Ecological Context of Lyme Disease
Biodiversity, Habitat Fragmentation,
and Risk of Infection
Richard S. Ostfeld
Eric M. Schauber
Kenneth A. Schmidt
Rapid, human-induced erosion of biological diversity may have enormous consequences for the transmission of infectious diseases to humans. The consequences of biodiversity loss for human health are only beginning to be understood. The development of theory linking biodiversity to risk of infectious diseases has been slow, and empirical studies based on a solid theoretical foundation are few. How might biodiversity loss influence the probability of human exposure to infectious diseases? At one extreme, imagine that all the natural habitats surrounding a town are converted into parking lots, resulting in a massive loss of local biodiversity. Such a change might be expected to wipe out many diseases simply because the pathogens and their reservoirs and vectors would cease to exist. In such a case, biodiversity loss would reduce disease risk. However, another scenario might entail the conversion of diverse natural vegetation to much less diverse agricultural fields, optimizing the habitat for outbreaks of commensal mice and leading to epidemics of diseases for which the mice are reservoirs (e.g., Mills and Childs 1998; Keesing 2000). Loss of biodiversity in this landscape would increase disease risk. Whether the loss of biodiversity decreases or increases disease risk is thus likely to depend on which species are lost or reduced, the spatial patterns and magnitude of diversity loss, and the consequences of diversity loss for the dynamics of the remaining species, including the pathogens and parasites. Progress in understanding and predicting the consequences of eroding biodiversity for human health will require the development of a strong theoretical foundation combined with rigorous empirical studies.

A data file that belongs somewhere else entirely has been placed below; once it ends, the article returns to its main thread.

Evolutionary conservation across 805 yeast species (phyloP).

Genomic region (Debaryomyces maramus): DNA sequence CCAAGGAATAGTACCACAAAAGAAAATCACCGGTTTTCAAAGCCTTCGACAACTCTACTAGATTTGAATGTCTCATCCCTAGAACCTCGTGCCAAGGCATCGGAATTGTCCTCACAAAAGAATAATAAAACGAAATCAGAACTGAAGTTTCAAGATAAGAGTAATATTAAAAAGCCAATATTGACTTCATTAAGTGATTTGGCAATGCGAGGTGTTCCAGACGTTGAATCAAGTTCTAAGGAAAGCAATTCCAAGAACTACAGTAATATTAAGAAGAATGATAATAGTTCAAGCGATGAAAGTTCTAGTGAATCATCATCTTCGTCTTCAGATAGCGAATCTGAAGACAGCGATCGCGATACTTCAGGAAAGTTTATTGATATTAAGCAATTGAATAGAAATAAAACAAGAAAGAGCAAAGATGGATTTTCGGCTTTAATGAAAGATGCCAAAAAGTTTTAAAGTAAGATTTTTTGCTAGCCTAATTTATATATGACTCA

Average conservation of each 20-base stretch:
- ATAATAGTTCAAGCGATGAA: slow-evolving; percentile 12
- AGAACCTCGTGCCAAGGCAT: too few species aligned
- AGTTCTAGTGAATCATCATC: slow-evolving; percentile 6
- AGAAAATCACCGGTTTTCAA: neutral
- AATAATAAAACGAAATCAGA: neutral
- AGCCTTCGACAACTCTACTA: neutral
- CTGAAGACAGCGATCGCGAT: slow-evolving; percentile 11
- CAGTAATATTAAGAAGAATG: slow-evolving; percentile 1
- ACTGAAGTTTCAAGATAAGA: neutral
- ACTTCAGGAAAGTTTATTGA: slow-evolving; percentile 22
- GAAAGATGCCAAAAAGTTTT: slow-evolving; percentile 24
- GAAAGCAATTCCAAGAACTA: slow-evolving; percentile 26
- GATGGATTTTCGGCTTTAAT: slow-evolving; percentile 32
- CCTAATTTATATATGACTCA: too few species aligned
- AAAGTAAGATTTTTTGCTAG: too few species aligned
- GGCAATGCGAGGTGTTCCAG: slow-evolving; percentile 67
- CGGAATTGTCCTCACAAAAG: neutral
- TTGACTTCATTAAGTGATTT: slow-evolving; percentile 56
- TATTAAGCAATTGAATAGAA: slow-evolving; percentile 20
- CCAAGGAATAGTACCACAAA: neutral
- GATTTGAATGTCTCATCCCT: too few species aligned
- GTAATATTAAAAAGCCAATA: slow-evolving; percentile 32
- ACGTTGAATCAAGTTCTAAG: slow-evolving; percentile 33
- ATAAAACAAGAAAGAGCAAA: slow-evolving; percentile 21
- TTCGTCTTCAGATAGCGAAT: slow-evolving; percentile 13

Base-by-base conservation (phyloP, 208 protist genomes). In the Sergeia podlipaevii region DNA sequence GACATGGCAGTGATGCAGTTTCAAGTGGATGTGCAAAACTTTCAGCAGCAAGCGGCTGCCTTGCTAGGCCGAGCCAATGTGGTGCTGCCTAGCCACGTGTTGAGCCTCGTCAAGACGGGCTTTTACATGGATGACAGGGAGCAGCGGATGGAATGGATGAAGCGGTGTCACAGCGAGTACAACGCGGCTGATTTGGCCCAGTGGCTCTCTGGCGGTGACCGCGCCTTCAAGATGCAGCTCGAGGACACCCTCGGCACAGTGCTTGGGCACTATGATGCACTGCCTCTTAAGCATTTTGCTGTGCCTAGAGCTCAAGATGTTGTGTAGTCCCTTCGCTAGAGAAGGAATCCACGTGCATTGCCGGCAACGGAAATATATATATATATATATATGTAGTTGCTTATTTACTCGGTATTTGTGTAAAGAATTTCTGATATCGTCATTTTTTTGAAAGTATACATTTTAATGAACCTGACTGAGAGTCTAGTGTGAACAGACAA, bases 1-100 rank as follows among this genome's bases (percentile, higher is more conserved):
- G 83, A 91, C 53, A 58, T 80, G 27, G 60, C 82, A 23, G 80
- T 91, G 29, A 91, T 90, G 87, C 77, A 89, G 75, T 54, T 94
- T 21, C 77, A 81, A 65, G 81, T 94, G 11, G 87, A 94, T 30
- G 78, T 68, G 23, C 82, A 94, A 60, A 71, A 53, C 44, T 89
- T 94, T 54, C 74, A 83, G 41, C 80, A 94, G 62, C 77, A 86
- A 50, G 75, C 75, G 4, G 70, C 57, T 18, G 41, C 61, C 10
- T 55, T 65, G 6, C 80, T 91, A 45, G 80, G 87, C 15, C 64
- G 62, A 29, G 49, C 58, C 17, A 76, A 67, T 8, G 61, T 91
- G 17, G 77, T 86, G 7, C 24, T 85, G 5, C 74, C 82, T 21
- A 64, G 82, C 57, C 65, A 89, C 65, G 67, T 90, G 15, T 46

In this chapter, we focus on linkages between community ecology and risk of human exposure to zoonotic diseases. Zoonotic diseases are those in which a pathogen normally resides in one or more species of animal hosts but may be